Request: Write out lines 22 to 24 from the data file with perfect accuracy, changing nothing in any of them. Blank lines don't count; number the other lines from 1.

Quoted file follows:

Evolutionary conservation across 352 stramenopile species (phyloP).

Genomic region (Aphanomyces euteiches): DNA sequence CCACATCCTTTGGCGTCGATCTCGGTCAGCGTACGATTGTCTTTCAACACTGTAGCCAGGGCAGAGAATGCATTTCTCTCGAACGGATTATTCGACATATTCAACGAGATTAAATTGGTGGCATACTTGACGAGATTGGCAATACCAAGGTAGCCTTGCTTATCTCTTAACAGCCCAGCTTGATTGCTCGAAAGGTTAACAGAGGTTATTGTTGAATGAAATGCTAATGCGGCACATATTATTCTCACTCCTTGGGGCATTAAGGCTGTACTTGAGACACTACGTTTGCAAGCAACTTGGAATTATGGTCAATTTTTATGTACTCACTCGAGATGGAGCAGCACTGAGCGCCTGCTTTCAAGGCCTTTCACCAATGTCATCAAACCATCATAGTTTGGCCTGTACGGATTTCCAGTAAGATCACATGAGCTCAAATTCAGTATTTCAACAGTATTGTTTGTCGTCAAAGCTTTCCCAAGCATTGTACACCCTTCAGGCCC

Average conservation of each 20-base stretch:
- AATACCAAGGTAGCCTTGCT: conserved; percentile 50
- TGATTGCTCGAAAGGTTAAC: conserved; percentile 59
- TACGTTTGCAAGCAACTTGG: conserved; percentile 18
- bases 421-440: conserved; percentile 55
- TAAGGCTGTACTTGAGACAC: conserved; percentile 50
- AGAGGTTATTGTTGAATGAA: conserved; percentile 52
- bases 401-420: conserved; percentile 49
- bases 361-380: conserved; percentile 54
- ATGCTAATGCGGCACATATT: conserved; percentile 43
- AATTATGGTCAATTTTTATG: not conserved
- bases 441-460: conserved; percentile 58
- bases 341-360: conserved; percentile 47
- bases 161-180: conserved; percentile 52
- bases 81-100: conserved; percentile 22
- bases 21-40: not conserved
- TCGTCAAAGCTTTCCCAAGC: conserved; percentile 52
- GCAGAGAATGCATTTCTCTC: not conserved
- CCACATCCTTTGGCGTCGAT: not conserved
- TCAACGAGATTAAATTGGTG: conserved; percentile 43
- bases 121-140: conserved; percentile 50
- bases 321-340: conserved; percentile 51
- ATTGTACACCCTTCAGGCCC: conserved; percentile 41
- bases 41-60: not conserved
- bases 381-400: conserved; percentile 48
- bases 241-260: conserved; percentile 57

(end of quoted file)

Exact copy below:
- TCAACGAGATTAAATTGGTG: conserved; percentile 43
- bases 121-140: conserved; percentile 50
- bases 321-340: conserved; percentile 51